Plain Chachalacas are quite common and easy to see at Santa Ana NWR, my home base for my week long fact finding tour of the LRGV.
The predominant habitat community at Santa Ana NWR has been described as Mid-valley riparian woodland, this is essentially a bottomland hardwood community dominated by cedar elms, Berlandier ash and sugar hackberry, all draped in Spanish Moss.
The managed oxbow wetlands, known locally as Resacas, are important habitat for many wetlands birds, like this Tricolored Heron.
More examples of the great diversity of butterflies found in the LRGV, from top, Tawny Emporer, Carolina Satyr, Clouded Skipper, Fiery Skipper, Teleas Longtail, Western Pygmy Blue (probably the worlds' smallest butterfly, and Clytie Ministreak.
The LRGV is home to several species of native cats. The Ocelot and Jaguarandi are both federally endangered and extremely difficult to see. Bobcats however are quite a lot more common, I actually saw them on multiple occassions on my evening hikes around Santa Ana.
Everywhere in the valley you are reminded that Mexico is literally only just across the river. This is of course both a blessing and a curse. Just another one of the many issues in a complicated land.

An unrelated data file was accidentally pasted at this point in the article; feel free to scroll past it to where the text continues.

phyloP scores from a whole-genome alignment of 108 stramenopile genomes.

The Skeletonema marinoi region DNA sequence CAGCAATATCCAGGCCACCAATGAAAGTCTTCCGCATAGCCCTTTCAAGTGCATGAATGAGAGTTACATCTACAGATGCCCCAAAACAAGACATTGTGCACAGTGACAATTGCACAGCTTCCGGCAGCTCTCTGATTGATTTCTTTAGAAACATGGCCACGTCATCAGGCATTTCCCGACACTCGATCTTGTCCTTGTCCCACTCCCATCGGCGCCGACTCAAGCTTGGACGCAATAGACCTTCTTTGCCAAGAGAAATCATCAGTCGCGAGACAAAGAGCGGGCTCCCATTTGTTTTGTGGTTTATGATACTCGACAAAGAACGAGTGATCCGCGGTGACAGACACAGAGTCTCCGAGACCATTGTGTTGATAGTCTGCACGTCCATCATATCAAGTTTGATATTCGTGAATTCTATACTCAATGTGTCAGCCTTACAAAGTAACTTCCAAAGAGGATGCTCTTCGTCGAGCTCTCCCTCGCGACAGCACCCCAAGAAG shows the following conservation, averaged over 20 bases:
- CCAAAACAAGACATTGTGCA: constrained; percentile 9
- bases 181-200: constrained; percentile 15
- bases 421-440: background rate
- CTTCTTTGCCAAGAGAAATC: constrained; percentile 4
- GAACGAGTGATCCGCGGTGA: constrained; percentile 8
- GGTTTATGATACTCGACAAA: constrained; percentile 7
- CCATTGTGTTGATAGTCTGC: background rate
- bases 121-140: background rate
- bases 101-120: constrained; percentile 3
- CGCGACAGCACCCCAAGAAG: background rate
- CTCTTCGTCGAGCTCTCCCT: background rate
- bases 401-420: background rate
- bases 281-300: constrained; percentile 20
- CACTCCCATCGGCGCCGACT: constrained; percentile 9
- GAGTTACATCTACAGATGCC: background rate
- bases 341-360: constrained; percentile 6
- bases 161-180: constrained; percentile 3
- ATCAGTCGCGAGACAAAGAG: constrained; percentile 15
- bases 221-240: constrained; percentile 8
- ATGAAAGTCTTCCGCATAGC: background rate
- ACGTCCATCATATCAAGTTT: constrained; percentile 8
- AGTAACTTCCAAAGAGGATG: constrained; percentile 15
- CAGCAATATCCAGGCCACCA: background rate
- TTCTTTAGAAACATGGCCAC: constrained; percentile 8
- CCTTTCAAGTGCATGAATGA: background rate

Black Mangroves along the mouth of the Rio Grande provide the farthest south habitat for Seaside Sparrows, as well as habitat for Mangrove Warblers, a distinctive race of the Yellow Warbler, that may warrent species status.
The LRGV national wildlife refuges and associated Word Bird Centers, provide some of the best remainging habitat in the United States for many birds of more tropical origins. These include the above Groove-billed Ani, as well as the Gray Hawk, adult and nest with nestlings pictured above. Without these areas, many of the birds that draw thousands of birders and millions of ecotourism dollars in the LRGV region each year would lose their foothold in the United States.